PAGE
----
The Premier League wanted to bring in tougher rules on sponsorship deals that a club pens with a business or commercial partner associated with their owner. Again, you probably know happened next: the same related-party clubs voted down the motion.
So it means that a football club owner can sponsor their team via their business interests, which can have significant impacts upon FFP calculations. If you ran a successful firm, you could write a cheque for £100 million to sponsor the club’s kit or training ground, irrespective of whether that sum was realistic or not.
Financial Fair Play calculations are, in broad strokes, an outcome of subtracting money spent (i.e. transfer fees, players wages etc) from money earnt (e.g. player sales, sponsorships etc). So, if the owner is cutting mammoth sponsorship deals with his or her own company, they are basically artificially enhancing the football club’s transfer budget.
There have already been examples of this in action. In 2011, Manchester City signed a record £400 million sponsorship deal with Etihad Airways. Etihad Airways is owned by ADQ, a sovereign fund of UAE’s ruling family. Manchester City are owned by….a member of the Abu Dhabi ruling family. And so the circle is completed.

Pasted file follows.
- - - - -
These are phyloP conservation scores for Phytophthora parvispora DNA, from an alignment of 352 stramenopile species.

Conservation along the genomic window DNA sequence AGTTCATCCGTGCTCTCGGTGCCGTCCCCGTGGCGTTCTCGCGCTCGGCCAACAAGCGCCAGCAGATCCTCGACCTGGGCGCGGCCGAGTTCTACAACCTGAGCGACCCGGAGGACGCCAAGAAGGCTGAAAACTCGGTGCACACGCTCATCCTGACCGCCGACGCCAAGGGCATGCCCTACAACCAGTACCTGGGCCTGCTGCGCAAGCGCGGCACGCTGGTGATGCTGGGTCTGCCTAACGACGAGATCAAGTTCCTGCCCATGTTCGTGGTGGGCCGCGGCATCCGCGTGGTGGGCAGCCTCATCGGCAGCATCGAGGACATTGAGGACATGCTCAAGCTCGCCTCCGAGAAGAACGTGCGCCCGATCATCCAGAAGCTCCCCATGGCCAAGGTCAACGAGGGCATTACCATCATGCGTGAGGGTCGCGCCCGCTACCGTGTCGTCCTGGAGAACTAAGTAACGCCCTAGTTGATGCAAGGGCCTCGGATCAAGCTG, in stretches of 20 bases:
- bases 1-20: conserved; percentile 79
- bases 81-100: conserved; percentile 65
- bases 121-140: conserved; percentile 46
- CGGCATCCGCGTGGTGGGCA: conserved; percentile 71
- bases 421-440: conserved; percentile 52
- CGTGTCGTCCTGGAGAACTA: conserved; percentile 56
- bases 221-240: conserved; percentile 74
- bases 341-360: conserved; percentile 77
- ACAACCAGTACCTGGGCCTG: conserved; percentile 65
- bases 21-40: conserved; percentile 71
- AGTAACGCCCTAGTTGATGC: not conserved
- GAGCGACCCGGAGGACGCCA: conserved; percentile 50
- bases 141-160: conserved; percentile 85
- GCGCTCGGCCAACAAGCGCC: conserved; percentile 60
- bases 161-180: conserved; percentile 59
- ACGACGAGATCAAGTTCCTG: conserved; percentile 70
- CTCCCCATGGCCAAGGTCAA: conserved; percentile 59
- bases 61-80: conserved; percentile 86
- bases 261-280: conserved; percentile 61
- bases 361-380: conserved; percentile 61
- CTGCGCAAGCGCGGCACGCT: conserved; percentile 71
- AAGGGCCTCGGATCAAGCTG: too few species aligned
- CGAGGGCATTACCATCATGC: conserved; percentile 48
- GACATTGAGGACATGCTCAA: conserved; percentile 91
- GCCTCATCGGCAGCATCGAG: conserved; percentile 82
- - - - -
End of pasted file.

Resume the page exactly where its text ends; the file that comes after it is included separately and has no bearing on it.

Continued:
Further allegations have come that funding has also been pumped into the club disguised as private equity from the UAE, when in actual fact it came from the individuals that own Manchester City.
Of course, other clubs in the network benefit from the increased money sloshing about in the group, so this is just another reason why multi-club ownership is bad for football….not that the sport’s governing bodies have the power to do anything about it, of course.